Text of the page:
The Stearman XOSS was an American biplane observation floatplane developed by Stearman Aircraft for the United States Navy during the late 1930s. Intended to replace the Curtiss SOC Seagull in service aboard battleships, it proved inferior to the Vought OS2U Kingfisher in a fly-off, and did not enter production.
|First flight||September 1938|
|Primary user||United States Navy|
Known by the company designation Model X-85, the Stearman XOSS-1 was designed during 1937 in response to a U.S. Navy specification calling for an observation-scout type aircraft, capable of operating from either water or land, and stressed for catapult launching from battleships and cruisers. The new aircraft was intended to replace the Curtiss SOC as the standard observation and gunnery spotting aircraft in service aboard the Navy's battleships.
In response to the request for proposals, the Navy received designs from Stearman Aircraft, Chance Vought, and the Naval Aircraft Factory. The Stearman Model 85, given the designation XOSS-1, was a conventional two-seat biplane, with the pilot and observer seated in tandem in a fully enclosed cockpit. The aircraft could be operated with either float or wheeled landing gear, with the former being of the single center-float type, and the latter being a conventional taildragger undercarriage. The XOSS-1 had the unusual feature of being fitted with full-span flaps on the upper wing to reduce stalling speed. It was powered by a Pratt & Whitney R-1340 Wasp radial engine.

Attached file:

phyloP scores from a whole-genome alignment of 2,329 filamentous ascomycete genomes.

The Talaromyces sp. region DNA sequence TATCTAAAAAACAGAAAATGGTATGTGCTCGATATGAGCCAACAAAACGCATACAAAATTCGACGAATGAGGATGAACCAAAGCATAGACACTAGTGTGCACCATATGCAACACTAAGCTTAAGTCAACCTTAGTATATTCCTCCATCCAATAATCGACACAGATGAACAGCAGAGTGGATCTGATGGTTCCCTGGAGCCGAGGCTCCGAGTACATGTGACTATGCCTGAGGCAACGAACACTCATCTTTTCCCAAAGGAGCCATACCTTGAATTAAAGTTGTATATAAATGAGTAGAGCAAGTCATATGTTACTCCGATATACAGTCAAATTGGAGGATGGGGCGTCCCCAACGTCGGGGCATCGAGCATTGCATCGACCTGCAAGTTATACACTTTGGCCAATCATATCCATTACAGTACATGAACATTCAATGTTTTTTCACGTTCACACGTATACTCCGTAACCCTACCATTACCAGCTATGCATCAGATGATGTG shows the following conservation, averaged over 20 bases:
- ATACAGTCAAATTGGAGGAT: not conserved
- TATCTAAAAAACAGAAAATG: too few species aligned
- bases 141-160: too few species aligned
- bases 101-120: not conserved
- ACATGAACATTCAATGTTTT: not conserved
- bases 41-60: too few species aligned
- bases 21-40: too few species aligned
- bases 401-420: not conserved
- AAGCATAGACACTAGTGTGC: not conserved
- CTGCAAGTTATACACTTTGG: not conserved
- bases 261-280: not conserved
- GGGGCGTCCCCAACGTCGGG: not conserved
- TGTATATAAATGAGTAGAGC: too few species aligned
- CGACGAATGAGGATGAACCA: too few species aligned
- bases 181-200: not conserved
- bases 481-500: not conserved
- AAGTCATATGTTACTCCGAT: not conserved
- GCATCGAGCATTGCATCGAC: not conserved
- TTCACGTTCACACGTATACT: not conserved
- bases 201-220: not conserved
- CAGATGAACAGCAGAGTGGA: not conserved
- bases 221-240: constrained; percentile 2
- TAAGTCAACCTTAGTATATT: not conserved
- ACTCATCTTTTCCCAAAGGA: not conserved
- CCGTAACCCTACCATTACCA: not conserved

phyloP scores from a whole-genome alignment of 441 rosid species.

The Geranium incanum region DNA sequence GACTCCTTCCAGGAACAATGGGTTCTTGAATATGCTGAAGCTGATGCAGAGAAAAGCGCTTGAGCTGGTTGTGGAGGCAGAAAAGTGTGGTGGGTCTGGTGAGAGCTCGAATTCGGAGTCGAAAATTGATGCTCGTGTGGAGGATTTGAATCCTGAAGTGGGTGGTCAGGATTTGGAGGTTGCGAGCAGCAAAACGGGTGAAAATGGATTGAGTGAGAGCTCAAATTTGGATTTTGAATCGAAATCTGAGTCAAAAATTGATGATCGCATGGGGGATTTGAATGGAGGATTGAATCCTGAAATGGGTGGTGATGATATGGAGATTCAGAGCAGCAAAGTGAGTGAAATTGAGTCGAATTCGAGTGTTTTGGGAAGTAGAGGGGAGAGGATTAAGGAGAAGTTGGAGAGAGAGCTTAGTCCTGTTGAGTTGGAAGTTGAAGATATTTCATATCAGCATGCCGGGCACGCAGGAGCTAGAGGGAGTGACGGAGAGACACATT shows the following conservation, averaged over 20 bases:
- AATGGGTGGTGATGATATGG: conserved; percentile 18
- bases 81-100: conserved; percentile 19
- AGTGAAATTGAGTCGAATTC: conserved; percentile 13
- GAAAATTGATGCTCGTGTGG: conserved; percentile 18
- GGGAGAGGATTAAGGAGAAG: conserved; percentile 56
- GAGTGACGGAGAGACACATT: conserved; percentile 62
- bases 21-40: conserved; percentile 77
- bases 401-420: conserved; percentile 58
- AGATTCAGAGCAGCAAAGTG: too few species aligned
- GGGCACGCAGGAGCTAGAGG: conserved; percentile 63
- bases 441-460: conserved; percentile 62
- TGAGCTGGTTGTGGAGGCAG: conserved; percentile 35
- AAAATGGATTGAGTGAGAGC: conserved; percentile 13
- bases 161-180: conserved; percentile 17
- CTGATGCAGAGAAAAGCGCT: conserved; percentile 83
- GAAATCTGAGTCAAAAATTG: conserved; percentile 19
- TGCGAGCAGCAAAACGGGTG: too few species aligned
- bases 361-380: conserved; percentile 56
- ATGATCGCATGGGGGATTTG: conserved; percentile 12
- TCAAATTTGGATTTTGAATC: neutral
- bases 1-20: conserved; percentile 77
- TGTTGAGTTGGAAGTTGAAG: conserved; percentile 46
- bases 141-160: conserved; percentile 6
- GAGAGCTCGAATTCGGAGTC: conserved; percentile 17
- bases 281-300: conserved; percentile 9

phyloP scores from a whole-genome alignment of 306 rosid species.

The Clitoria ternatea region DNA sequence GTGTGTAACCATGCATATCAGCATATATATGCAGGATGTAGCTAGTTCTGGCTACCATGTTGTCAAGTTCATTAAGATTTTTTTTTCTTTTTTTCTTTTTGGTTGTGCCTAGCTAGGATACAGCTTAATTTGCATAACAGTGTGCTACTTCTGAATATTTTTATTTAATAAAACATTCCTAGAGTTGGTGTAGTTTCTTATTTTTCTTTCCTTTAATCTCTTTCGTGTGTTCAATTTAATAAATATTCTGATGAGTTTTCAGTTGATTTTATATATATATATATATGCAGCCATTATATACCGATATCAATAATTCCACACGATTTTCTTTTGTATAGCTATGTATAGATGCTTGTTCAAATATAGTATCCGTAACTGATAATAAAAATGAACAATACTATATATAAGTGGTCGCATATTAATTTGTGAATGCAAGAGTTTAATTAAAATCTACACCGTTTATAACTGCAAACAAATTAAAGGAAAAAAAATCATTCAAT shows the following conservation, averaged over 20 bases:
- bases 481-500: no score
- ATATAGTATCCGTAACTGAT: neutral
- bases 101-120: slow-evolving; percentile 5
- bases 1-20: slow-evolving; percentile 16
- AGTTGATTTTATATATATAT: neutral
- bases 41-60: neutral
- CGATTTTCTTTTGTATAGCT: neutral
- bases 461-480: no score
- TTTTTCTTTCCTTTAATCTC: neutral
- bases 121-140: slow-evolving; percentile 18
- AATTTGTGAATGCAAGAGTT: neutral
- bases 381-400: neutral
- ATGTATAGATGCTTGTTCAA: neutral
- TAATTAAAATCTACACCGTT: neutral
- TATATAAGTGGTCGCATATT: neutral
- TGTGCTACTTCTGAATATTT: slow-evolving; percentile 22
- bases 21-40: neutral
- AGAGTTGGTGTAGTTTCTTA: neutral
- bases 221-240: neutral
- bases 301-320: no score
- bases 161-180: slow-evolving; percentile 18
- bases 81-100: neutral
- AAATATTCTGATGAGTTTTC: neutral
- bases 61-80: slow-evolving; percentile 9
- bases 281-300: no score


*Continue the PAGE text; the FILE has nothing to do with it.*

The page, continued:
Flying for the first time in September 1938, the XOSS-1 proved to have benign flying characteristics, and over the next several months was evaluated against the Naval Aircraft Factory XOSN, another conventional biplane, and the Vought XOS2U, a mid-wing monoplane.
The evaluation proved that the XOSS-1 was conventional in all respects; the full-span upper-wing flap reduced the aircraft's landing speed to 57 miles per hour (92 km/h), while the top speed achievable was 162 miles per hour (261 km/h). Both the XOSS-1 and the XOSN-1, despite not possessing any significant faults, were considered to be insufficiently advanced, being inferior in performance and potential to the Vought machine. The XOS2U-1 was declared the winner of the competition in May 1939, and the XOSS-1's development came to an end. The aircraft was used for liaison purposes by the Navy, being scrapped at NAS Jacksonville in 1941.
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